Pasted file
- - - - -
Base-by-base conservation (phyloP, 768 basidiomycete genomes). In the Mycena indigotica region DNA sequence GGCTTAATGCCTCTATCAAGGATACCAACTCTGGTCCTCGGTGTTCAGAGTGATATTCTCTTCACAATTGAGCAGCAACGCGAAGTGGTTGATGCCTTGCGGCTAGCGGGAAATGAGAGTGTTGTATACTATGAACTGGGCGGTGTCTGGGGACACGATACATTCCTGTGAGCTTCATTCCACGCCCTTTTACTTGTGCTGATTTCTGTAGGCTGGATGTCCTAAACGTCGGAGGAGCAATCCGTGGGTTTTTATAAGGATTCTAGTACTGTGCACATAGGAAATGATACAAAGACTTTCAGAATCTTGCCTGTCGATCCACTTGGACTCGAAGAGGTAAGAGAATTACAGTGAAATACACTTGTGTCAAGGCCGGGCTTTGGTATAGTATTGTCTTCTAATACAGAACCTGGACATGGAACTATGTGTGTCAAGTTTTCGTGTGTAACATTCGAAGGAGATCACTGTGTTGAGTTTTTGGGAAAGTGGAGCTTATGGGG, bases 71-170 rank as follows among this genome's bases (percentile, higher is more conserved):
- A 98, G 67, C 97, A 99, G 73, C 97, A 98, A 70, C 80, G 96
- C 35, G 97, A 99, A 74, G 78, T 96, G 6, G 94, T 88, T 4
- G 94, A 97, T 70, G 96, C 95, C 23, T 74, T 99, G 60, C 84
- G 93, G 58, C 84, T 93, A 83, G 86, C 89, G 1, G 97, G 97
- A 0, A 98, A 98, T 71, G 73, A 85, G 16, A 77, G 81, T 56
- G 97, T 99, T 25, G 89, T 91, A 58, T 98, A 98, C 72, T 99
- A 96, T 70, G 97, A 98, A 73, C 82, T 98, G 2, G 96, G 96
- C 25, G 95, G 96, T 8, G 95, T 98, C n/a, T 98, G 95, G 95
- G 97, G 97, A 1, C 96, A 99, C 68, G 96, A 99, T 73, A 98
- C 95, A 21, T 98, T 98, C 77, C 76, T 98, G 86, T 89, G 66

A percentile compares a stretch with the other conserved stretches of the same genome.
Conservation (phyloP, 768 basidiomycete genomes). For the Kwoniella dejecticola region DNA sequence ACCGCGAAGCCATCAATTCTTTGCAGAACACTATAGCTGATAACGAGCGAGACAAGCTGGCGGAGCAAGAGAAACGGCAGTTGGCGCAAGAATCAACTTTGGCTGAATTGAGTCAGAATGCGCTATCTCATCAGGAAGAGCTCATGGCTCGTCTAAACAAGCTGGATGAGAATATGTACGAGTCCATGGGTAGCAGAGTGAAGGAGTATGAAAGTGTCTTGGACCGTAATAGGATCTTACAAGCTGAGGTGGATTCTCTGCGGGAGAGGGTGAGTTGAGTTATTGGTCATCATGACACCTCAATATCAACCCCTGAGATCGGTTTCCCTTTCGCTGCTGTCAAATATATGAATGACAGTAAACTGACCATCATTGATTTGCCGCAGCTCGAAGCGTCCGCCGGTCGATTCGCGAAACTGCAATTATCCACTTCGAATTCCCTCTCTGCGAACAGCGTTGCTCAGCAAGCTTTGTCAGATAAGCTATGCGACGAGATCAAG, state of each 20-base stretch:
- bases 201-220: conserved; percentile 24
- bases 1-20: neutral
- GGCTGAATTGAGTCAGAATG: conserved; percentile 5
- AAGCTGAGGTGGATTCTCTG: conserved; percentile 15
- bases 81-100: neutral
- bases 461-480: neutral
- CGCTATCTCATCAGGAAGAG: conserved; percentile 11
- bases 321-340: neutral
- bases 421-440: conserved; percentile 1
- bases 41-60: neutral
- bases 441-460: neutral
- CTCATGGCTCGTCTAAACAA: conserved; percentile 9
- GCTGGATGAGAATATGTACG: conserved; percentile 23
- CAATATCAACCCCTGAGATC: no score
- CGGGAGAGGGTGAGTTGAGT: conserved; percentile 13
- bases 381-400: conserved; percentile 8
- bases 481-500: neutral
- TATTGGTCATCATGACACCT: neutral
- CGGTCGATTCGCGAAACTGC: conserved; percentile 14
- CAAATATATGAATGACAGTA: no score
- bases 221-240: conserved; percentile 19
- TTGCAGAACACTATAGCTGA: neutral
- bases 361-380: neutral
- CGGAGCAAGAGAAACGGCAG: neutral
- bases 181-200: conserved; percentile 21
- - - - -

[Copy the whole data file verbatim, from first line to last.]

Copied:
Base-by-base conservation (phyloP, 768 basidiomycete genomes). In the Mycena indigotica region DNA sequence GGCTTAATGCCTCTATCAAGGATACCAACTCTGGTCCTCGGTGTTCAGAGTGATATTCTCTTCACAATTGAGCAGCAACGCGAAGTGGTTGATGCCTTGCGGCTAGCGGGAAATGAGAGTGTTGTATACTATGAACTGGGCGGTGTCTGGGGACACGATACATTCCTGTGAGCTTCATTCCACGCCCTTTTACTTGTGCTGATTTCTGTAGGCTGGATGTCCTAAACGTCGGAGGAGCAATCCGTGGGTTTTTATAAGGATTCTAGTACTGTGCACATAGGAAATGATACAAAGACTTTCAGAATCTTGCCTGTCGATCCACTTGGACTCGAAGAGGTAAGAGAATTACAGTGAAATACACTTGTGTCAAGGCCGGGCTTTGGTATAGTATTGTCTTCTAATACAGAACCTGGACATGGAACTATGTGTGTCAAGTTTTCGTGTGTAACATTCGAAGGAGATCACTGTGTTGAGTTTTTGGGAAAGTGGAGCTTATGGGG, bases 71-170 rank as follows among this genome's bases (percentile, higher is more conserved):
- A 98, G 67, C 97, A 99, G 73, C 97, A 98, A 70, C 80, G 96
- C 35, G 97, A 99, A 74, G 78, T 96, G 6, G 94, T 88, T 4
- G 94, A 97, T 70, G 96, C 95, C 23, T 74, T 99, G 60, C 84
- G 93, G 58, C 84, T 93, A 83, G 86, C 89, G 1, G 97, G 97
- A 0, A 98, A 98, T 71, G 73, A 85, G 16, A 77, G 81, T 56
- G 97, T 99, T 25, G 89, T 91, A 58, T 98, A 98, C 72, T 99
- A 96, T 70, G 97, A 98, A 73, C 82, T 98, G 2, G 96, G 96
- C 25, G 95, G 96, T 8, G 95, T 98, C n/a, T 98, G 95, G 95
- G 97, G 97, A 1, C 96, A 99, C 68, G 96, A 99, T 73, A 98
- C 95, A 21, T 98, T 98, C 77, C 76, T 98, G 86, T 89, G 66

A percentile compares a stretch with the other conserved stretches of the same genome.
Conservation (phyloP, 768 basidiomycete genomes). For the Kwoniella dejecticola region DNA sequence ACCGCGAAGCCATCAATTCTTTGCAGAACACTATAGCTGATAACGAGCGAGACAAGCTGGCGGAGCAAGAGAAACGGCAGTTGGCGCAAGAATCAACTTTGGCTGAATTGAGTCAGAATGCGCTATCTCATCAGGAAGAGCTCATGGCTCGTCTAAACAAGCTGGATGAGAATATGTACGAGTCCATGGGTAGCAGAGTGAAGGAGTATGAAAGTGTCTTGGACCGTAATAGGATCTTACAAGCTGAGGTGGATTCTCTGCGGGAGAGGGTGAGTTGAGTTATTGGTCATCATGACACCTCAATATCAACCCCTGAGATCGGTTTCCCTTTCGCTGCTGTCAAATATATGAATGACAGTAAACTGACCATCATTGATTTGCCGCAGCTCGAAGCGTCCGCCGGTCGATTCGCGAAACTGCAATTATCCACTTCGAATTCCCTCTCTGCGAACAGCGTTGCTCAGCAAGCTTTGTCAGATAAGCTATGCGACGAGATCAAG, state of each 20-base stretch:
- bases 201-220: conserved; percentile 24
- bases 1-20: neutral
- GGCTGAATTGAGTCAGAATG: conserved; percentile 5
- AAGCTGAGGTGGATTCTCTG: conserved; percentile 15
- bases 81-100: neutral
- bases 461-480: neutral
- CGCTATCTCATCAGGAAGAG: conserved; percentile 11
- bases 321-340: neutral
- bases 421-440: conserved; percentile 1
- bases 41-60: neutral
- bases 441-460: neutral
- CTCATGGCTCGTCTAAACAA: conserved; percentile 9
- GCTGGATGAGAATATGTACG: conserved; percentile 23
- CAATATCAACCCCTGAGATC: no score
- CGGGAGAGGGTGAGTTGAGT: conserved; percentile 13
- bases 381-400: conserved; percentile 8
- bases 481-500: neutral
- TATTGGTCATCATGACACCT: neutral
- CGGTCGATTCGCGAAACTGC: conserved; percentile 14
- CAAATATATGAATGACAGTA: no score
- bases 221-240: conserved; percentile 19
- TTGCAGAACACTATAGCTGA: neutral
- bases 361-380: neutral
- CGGAGCAAGAGAAACGGCAG: neutral
- bases 181-200: conserved; percentile 21